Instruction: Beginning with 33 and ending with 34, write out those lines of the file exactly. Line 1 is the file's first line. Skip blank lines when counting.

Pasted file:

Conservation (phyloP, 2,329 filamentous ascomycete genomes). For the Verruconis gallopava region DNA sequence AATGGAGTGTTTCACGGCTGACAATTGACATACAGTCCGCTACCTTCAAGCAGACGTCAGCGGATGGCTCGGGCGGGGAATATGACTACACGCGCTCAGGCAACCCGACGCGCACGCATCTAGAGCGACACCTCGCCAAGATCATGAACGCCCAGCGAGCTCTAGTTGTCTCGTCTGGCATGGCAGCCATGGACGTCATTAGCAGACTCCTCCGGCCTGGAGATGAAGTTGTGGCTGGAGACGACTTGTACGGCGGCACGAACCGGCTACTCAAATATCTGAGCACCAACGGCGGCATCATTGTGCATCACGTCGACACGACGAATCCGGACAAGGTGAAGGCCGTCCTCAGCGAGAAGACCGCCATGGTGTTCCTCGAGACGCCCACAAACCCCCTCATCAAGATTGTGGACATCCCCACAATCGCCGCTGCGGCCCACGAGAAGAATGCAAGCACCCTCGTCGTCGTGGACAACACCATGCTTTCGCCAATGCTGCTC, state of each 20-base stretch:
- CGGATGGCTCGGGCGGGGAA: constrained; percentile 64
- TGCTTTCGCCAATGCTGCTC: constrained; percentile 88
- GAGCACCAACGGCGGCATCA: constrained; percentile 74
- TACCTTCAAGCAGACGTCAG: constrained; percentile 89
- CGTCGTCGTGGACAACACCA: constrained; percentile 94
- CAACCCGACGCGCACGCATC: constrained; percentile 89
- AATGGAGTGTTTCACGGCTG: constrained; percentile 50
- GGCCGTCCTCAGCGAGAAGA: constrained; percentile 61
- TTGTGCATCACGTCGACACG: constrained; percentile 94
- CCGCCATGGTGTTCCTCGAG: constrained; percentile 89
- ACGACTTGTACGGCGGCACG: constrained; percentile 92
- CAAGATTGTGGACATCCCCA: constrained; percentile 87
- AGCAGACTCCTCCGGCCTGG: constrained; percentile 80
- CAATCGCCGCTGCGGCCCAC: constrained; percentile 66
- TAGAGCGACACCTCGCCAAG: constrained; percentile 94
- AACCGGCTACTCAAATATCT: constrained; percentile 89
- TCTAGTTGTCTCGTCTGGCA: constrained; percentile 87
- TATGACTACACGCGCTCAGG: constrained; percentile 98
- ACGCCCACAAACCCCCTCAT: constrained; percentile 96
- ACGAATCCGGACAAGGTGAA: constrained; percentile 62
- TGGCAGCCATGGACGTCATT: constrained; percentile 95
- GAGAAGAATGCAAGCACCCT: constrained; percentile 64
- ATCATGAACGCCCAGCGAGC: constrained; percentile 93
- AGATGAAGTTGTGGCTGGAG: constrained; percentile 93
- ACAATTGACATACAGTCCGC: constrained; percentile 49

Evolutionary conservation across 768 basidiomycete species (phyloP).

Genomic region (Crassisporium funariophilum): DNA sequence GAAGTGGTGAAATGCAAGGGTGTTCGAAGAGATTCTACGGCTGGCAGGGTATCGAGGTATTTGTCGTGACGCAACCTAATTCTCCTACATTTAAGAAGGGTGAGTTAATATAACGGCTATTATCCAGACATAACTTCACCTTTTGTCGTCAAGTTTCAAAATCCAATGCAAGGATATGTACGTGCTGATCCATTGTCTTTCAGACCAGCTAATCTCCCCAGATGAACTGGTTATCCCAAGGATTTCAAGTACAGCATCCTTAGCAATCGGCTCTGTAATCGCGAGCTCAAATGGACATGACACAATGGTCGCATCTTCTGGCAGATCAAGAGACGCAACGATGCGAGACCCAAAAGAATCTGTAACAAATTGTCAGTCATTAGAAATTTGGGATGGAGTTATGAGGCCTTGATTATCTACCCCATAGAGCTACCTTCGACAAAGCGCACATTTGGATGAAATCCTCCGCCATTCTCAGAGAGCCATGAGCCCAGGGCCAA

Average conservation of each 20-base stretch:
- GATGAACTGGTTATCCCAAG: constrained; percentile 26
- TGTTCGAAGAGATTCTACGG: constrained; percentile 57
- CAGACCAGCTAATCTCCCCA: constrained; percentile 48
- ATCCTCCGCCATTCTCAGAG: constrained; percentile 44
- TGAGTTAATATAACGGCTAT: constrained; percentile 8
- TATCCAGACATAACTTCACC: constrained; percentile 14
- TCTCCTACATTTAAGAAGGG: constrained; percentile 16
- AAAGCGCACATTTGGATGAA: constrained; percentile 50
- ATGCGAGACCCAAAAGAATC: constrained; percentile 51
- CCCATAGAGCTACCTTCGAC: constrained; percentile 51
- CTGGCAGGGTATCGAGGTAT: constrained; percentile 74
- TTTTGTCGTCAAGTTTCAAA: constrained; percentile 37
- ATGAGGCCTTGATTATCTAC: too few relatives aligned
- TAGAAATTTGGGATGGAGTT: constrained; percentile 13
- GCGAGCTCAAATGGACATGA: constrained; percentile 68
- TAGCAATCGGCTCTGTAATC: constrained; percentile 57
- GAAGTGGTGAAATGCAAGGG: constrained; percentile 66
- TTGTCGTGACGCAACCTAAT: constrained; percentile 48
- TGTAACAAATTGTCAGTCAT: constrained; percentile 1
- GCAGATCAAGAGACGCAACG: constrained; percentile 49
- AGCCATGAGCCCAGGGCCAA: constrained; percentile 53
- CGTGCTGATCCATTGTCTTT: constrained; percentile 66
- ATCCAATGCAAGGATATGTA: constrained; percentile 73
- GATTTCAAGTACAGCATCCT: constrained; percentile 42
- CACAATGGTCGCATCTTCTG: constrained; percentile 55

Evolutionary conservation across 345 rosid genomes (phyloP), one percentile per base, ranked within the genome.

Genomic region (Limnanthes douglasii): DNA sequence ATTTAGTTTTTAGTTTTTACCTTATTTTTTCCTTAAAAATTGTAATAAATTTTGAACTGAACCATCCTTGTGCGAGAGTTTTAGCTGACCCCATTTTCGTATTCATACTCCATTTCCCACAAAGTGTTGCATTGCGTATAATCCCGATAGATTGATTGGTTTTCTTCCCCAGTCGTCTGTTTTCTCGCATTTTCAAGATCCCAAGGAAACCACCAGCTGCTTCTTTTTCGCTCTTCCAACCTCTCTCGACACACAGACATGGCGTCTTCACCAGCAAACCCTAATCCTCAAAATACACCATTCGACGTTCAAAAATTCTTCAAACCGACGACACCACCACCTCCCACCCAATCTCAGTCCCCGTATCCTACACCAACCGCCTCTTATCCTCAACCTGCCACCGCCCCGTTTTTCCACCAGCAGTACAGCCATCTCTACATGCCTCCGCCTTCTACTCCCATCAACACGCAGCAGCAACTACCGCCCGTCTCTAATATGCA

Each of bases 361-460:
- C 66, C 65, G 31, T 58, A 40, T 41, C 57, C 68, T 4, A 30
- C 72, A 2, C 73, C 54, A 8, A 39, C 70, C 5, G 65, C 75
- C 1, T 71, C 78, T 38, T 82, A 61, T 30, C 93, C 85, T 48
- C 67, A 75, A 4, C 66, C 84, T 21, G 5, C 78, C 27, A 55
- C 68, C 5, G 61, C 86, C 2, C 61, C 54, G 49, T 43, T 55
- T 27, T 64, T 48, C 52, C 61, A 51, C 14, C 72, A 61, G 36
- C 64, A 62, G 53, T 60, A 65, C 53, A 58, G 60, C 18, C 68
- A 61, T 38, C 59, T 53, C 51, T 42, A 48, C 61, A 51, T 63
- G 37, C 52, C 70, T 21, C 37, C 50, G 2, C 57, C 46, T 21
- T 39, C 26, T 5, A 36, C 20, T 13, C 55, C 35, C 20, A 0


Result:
- ATCCTCCGCCATTCTCAGAG: constrained; percentile 44
- TGAGTTAATATAACGGCTAT: constrained; percentile 8